Johnson notes the family is particularly disciplined about finances. “There’s a real commitment to community banking,” she explains. “Anita could make two to three times what she earns if she moved to corporate sector.” Vogel adds that “the key as this business was built was not taking dividends from leftover capital. That allowed us to make it through the recession.”
“They are truly honest, hard-working, service-oriented people,” Johnson adds. Looking ahead, New Market Bank plans to finally replace its century-old headquarters with a new building on Highway 2 (with a drive-through teller) this year or next. But brick and mortar is less a focus than technology. “Increasingly, people never go into a bank,” says Johnson. “The family sees that as a real challenge. They’re not naive to think it’s going to be easy.”
Ramola explains that even the rise of online mortgage banking via phone apps puts small banks at a disadvantage. “Those companies are not regulated as tightly as bank lending,” she notes. Still, anonymity is not every customer’s priority. New Market Bank is a welcome respite for consumers who have found the large national banks challenging to deal with. “Sometimes,” says Vogel-Drentlaw, “the big banks do us favors with how they interact with people. Community banking is relationship banking.”
One timeless truth is that New Market Bank can’t grow like large banks, or through mergers and acquisitions; they must do it organically, slowly and steadily. When generations of the family gather at their northern Minnesota cabin to decompress and reconnect, they don’t talk about which banking company to acquire.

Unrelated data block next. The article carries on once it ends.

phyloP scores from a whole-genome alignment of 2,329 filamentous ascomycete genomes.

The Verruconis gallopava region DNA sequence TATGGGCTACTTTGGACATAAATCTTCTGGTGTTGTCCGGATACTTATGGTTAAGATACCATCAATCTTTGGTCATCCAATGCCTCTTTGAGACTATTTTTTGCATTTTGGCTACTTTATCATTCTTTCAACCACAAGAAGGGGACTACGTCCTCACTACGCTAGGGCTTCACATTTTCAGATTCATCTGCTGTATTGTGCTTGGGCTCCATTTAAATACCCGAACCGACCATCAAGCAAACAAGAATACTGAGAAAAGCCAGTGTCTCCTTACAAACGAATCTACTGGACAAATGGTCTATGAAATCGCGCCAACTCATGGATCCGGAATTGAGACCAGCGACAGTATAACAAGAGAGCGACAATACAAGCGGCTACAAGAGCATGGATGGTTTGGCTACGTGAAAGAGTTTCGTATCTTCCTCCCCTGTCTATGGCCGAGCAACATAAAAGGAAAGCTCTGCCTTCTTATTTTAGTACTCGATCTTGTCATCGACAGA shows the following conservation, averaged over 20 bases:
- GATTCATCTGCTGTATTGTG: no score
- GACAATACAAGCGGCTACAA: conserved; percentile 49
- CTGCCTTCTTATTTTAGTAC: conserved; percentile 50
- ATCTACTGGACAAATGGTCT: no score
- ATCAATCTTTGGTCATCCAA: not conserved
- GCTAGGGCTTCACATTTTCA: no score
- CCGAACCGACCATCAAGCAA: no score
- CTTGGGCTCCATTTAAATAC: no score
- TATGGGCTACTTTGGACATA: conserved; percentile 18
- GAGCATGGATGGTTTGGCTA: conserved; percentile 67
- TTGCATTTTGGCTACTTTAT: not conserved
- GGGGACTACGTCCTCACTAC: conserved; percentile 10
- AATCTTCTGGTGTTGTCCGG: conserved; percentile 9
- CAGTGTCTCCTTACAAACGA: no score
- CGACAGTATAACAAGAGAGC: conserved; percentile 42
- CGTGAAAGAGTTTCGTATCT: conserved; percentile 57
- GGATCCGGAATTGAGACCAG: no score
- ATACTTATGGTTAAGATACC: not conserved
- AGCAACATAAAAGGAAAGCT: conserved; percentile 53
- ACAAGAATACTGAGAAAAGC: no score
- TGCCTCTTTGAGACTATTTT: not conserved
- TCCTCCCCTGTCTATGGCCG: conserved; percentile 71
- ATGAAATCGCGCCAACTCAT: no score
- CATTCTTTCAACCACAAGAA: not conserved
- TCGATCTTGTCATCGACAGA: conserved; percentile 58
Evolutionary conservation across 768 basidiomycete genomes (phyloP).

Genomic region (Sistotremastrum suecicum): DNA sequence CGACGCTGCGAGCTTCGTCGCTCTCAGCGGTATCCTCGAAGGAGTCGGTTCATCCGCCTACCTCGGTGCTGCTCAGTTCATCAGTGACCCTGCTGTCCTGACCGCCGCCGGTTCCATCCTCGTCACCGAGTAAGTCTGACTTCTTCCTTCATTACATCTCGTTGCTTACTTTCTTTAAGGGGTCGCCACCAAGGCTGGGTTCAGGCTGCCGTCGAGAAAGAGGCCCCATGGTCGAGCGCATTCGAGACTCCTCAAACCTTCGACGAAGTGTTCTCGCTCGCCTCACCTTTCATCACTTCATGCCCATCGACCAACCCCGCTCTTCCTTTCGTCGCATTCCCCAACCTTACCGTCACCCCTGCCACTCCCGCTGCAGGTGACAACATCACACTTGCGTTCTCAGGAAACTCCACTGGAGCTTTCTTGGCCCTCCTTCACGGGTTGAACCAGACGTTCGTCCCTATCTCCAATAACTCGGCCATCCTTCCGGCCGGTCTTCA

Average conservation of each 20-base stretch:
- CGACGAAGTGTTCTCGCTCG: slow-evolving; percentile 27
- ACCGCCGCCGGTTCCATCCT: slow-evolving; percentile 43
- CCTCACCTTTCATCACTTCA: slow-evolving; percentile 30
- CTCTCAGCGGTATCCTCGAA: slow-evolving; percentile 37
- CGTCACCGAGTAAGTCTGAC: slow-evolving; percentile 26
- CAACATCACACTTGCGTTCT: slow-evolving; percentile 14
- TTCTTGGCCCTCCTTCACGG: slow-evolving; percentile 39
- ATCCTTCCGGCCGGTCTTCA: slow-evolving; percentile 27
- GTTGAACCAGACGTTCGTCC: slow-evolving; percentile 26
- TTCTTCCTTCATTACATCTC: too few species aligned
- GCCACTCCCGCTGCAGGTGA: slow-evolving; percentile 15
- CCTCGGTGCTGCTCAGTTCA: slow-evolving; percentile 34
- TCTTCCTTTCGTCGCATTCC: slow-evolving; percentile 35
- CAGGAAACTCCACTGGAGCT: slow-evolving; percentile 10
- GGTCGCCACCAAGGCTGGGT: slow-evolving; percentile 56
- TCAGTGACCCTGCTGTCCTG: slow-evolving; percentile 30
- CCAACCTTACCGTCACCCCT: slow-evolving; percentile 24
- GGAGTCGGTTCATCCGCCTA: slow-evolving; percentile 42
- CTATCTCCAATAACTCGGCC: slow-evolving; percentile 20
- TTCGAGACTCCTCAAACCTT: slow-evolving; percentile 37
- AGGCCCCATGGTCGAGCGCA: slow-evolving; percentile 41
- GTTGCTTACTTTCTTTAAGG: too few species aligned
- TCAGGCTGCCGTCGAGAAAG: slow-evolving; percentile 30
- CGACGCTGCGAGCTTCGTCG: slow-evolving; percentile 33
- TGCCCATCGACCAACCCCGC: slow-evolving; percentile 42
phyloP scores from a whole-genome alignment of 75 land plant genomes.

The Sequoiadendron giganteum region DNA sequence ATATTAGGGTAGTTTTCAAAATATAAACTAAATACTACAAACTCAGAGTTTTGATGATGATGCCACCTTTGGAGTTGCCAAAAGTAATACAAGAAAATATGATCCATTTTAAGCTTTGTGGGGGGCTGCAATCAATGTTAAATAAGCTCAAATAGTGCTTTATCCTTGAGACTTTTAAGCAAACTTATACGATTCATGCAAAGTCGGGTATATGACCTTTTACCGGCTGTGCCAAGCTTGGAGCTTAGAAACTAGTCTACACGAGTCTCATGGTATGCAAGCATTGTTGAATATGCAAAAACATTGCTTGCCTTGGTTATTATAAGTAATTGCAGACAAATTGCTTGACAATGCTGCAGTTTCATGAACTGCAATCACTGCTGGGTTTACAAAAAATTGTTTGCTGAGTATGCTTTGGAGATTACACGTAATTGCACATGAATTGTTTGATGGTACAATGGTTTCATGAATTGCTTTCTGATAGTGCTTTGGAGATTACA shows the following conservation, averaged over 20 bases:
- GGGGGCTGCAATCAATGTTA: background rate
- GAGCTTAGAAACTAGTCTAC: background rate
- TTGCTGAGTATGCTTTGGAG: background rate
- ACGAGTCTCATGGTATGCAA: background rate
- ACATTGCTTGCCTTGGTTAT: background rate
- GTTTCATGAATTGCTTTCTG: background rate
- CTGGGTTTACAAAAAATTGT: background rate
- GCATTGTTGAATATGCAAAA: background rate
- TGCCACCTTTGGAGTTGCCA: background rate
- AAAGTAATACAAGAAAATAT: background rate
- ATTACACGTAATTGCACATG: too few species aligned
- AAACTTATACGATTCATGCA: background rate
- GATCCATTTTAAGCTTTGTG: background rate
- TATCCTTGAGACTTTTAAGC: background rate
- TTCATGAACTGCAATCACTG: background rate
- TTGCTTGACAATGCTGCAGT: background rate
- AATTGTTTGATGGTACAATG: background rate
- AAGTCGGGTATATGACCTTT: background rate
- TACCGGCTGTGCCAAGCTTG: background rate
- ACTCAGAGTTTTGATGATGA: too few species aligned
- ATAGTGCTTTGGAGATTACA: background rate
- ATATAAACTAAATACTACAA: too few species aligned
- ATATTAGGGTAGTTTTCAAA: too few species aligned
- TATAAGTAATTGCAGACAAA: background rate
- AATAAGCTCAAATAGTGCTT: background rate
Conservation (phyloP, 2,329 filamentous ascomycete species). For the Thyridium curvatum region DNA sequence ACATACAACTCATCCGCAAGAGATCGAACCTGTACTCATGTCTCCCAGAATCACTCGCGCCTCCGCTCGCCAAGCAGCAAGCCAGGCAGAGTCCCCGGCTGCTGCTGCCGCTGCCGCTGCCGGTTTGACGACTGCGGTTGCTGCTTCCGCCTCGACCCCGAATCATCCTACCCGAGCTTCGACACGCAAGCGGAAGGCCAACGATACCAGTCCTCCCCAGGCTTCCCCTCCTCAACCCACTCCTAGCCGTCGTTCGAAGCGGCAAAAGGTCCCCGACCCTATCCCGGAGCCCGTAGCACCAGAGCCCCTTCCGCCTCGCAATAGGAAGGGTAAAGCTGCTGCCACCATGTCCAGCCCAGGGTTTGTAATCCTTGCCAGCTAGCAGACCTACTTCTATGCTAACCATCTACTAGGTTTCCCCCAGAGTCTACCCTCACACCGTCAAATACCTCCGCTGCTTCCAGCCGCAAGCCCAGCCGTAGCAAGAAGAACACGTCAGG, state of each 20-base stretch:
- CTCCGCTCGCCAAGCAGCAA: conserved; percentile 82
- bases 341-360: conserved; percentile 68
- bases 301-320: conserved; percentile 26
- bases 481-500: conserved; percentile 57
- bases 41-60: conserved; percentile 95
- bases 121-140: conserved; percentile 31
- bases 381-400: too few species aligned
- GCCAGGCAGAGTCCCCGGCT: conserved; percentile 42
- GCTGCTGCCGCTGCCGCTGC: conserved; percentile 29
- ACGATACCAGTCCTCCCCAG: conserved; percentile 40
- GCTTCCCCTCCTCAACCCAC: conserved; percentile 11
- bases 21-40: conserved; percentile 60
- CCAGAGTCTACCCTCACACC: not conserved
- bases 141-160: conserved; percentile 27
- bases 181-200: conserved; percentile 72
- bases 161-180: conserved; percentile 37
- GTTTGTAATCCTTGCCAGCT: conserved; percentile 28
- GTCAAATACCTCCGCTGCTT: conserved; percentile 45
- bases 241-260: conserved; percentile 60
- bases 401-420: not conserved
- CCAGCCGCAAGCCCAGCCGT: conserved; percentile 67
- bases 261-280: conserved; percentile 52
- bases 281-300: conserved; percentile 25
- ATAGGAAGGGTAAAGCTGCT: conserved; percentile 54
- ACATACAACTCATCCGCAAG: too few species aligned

“You can’t do a capital call with family ownership,” Vogel says. “We have to generate internal capital through earnings. It limits the pace that we can grow. But that’s been fine so far.”
While the banking landscape is constantly shifting, it’s clear to the Vogel family that as long as they provide for their bank, it will provide for them. “It’s a stewardship thing,” says Vogel. “If we can keep the business going, it’s the smartest thing any of us could do for ourselves.”
1905 – Founded as First State Bank of New Market.
1913 – Shakopee native Arnold Vogel is put in charge of the bank. Original brick building opens in downtown New Market.
1942 – Arnold’s son Wilfred (Bill) Vogel joins the bank as a teller.
1960 – Bill Vogel becomes president upon Arnold’s retirement.
1976 – Bill’s son Bob Vogel joins the bank and becomes president in 1985.
1988 – Lakeville branch opens and is renamed New Market Bank.
2007 – Prior Lake branch opens.
2014 – Bob’s daughter Anita Vogel-Drentlaw named president.
2015 – Bob Vogel sworn into Minnesota House of Representatives (District 20A).